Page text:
Pale burnt orange color. Medium-high intensity aromas of dried orange peel, walnut, and vanilla. Dry on the palate, medium body, medium-low acidity, and flavors of walnuts, caramel, and diluted citrus; dry medium finish. Serve with roasted chicken and rosemary-garlic potatoes. Recommended.
Pale straw yellow color. Medium-light intensity aromas of blanched almonds, minerality, and briny sea water. Dry on the palate, medium-light body, medium-low acidity, and flavors of pine nuts, slate, and salted lemon rind; dry medium finish. A perfect wine for shrimp and other crustaceans. Highly Recommended.
Water-light straw yellow color. Medium intensity aromas of toasted almont, burnt wood, smoke, flint, pine nuts, and wool. Dry on the palate, light body, medium-low acidity, and light flavors of almonds, minerality, and chalk; dry medium finish. Pair with olives or fare containing lots of fresh herbs. Recommended.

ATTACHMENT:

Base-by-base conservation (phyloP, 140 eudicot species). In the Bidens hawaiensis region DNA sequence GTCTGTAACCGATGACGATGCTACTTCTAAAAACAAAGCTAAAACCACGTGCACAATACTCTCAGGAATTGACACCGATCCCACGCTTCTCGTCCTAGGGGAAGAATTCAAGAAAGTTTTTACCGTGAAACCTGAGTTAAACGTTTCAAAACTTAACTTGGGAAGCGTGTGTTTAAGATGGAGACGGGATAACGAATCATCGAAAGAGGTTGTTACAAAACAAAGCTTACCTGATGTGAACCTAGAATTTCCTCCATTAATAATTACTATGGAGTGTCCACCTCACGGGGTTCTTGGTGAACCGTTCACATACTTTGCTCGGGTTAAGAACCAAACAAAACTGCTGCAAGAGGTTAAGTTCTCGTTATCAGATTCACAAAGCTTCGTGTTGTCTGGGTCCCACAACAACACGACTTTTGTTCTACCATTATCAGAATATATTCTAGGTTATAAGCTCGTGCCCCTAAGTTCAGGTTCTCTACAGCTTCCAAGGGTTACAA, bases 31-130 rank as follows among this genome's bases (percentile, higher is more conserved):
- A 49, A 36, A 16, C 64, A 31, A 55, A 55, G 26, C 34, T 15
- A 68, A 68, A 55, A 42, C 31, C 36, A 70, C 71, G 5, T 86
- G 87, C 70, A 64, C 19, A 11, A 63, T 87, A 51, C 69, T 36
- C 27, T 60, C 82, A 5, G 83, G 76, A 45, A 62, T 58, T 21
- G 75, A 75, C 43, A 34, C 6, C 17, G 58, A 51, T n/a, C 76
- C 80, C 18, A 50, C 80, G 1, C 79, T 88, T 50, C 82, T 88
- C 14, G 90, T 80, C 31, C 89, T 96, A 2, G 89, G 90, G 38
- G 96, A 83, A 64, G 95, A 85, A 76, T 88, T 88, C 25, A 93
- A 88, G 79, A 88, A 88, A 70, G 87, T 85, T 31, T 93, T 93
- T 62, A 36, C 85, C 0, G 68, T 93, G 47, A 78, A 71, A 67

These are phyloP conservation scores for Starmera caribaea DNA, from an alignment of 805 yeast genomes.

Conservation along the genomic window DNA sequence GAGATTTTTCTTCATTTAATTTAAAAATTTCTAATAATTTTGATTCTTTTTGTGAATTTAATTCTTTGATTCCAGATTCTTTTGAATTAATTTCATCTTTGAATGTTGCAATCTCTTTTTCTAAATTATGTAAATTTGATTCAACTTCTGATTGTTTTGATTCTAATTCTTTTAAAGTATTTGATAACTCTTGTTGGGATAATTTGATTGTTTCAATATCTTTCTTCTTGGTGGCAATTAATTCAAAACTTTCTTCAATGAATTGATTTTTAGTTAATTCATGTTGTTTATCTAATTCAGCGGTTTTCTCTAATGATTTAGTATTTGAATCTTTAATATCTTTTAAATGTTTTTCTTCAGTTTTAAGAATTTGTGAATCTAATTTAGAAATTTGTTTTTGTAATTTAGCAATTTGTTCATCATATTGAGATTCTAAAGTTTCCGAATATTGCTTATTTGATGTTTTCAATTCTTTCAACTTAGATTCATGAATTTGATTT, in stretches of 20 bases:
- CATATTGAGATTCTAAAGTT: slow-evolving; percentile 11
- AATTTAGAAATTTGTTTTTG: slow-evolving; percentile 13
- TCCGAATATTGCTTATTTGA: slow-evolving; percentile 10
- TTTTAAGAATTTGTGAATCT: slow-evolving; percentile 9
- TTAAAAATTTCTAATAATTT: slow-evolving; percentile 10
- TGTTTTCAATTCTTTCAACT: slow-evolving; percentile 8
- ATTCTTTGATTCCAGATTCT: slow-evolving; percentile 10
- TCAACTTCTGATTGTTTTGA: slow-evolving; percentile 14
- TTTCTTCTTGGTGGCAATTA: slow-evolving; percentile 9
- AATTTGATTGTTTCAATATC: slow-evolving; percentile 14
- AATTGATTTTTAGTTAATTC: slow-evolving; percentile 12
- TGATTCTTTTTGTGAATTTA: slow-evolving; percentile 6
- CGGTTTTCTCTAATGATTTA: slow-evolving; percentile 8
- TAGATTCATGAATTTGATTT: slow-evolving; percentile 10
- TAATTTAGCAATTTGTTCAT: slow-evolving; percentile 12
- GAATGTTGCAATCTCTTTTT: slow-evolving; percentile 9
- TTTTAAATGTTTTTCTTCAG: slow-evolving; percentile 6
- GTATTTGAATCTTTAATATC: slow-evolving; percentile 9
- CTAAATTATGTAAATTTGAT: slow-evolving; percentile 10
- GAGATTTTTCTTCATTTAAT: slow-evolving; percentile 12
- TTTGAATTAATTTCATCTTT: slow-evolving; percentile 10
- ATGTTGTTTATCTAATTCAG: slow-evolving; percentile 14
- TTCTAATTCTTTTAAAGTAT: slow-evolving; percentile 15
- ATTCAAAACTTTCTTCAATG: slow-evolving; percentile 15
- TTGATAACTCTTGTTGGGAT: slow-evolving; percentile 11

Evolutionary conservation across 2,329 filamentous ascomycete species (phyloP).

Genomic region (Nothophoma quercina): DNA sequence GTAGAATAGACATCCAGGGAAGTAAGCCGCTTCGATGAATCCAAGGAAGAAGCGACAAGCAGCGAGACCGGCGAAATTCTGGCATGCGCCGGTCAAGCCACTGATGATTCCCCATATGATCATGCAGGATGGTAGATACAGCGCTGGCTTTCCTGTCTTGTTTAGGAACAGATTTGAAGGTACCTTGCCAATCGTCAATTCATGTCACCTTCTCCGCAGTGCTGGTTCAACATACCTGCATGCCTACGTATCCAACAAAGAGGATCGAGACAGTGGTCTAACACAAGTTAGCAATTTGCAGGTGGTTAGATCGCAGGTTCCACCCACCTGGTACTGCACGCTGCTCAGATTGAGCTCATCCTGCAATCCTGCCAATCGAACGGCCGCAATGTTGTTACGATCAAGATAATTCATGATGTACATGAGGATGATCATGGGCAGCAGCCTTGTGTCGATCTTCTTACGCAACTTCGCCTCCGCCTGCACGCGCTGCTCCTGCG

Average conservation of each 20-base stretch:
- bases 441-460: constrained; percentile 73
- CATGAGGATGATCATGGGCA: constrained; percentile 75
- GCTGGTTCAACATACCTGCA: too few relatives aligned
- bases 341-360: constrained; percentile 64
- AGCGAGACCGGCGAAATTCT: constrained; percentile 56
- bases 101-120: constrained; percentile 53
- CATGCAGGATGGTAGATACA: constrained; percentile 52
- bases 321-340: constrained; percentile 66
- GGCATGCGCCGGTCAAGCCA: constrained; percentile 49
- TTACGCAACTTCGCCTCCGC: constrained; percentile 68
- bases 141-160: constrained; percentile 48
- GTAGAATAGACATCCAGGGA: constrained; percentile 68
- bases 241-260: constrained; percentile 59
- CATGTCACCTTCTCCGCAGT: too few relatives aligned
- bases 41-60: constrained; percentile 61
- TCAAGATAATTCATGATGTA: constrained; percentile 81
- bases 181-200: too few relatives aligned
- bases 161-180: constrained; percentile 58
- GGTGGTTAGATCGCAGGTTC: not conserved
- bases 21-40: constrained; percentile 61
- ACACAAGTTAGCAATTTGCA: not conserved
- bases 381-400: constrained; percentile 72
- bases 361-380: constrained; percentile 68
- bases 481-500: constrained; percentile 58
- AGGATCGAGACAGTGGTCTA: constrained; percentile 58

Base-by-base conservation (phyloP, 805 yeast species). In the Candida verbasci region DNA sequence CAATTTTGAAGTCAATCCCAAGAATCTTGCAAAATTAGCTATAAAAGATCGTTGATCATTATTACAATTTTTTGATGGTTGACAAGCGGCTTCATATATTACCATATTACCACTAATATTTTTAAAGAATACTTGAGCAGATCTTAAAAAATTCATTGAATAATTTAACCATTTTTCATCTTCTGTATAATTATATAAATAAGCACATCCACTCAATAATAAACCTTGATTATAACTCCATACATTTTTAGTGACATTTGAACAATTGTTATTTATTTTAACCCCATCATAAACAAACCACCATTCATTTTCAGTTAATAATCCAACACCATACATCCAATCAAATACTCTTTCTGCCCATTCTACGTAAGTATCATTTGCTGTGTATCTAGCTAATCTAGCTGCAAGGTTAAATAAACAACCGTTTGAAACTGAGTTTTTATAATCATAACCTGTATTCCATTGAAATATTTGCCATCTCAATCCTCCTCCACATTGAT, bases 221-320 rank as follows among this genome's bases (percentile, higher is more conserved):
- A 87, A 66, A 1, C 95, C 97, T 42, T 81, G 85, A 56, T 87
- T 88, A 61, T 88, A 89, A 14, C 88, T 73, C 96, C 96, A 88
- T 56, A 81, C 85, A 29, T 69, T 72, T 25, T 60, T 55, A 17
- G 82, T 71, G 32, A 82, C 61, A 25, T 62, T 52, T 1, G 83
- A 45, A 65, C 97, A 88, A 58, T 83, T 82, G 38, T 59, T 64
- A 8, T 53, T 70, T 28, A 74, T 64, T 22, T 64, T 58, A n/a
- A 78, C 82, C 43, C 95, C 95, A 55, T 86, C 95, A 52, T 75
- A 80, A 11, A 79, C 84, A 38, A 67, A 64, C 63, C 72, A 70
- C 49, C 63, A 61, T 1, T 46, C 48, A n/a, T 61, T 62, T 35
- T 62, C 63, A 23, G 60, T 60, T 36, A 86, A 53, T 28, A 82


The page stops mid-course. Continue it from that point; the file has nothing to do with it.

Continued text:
Pale straw yellow color. Light intensity aromas of apple, almond, yeast, and savory herbs. Dry on the palate, light body, medium-low acidity, and light flavors of almond, dried apricots, and wet stones; dry medium finish. Match with salty foods like nuts, hard cheeses, and cured meats. Highly recommended.
As a wine professional, I was a bit embarrassed at how little I knew about the Spanish wine region of Ribera del Duero before I traveled there in June. Maybe I should not have been—it is famous in the UK, but in the US we barely know the name.
Clear, bright, ruby red color. Aromas of cherry, strawberry, baking spice, oak, and Good & Plenty. Dry, medium-light tannin, low acid, medium-light body. Red fruits and diluted savory herbs on the palate. Very short finish. Let it open for a bit before drinking, otherwise, not recommended.
I was introduced to Altos de Luzón, a wine from Jumilla, this past winter and was entranced by a small, relatively unknown wine region in southeast Spain that has been growing grapes and making wine for over 5,000 years. When I was planning a holiday in Spain, Jumilla was my go-to destination.
A fairly traditional winery in Rioja produces this wine from 50-year-old viura vines, blended with a little malvasia. The nose is aromatic, as you’d expect. On the palate it is reminiscent of Chablis, but the flavors are more gentle and rounder, especially toward the end. A bit of steeliness re-awakens in a slightly citric finish; very dry. Recommended.